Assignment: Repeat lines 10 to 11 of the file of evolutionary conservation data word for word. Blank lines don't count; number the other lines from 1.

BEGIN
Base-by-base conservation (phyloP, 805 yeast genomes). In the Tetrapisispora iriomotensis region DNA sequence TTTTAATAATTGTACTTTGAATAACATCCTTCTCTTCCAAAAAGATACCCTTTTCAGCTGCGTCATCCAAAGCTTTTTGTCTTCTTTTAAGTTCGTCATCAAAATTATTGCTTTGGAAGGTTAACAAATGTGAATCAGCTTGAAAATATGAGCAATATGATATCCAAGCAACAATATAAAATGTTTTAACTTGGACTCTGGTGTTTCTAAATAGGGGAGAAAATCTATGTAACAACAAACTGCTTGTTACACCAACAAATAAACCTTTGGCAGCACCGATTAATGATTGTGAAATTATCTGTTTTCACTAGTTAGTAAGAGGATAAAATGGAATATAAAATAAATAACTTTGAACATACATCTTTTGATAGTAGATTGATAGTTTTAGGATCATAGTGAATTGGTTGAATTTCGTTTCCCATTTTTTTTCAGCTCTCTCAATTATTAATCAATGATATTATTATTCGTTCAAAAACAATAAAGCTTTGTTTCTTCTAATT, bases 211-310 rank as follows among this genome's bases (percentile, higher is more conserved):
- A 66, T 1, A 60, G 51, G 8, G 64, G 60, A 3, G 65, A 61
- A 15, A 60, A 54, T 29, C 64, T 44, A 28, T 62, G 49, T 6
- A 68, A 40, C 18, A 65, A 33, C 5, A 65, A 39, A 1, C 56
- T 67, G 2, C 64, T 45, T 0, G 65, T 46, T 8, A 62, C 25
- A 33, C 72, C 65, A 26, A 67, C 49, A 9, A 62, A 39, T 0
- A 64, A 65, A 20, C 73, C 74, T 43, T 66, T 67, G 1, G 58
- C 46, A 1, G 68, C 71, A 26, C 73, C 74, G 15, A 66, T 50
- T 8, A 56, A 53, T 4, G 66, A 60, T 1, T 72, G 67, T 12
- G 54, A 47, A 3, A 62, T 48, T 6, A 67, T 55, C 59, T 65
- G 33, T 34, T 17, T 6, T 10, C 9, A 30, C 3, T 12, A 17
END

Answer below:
- G 54, A 47, A 3, A 62, T 48, T 6, A 67, T 55, C 59, T 65
- G 33, T 34, T 17, T 6, T 10, C 9, A 30, C 3, T 12, A 17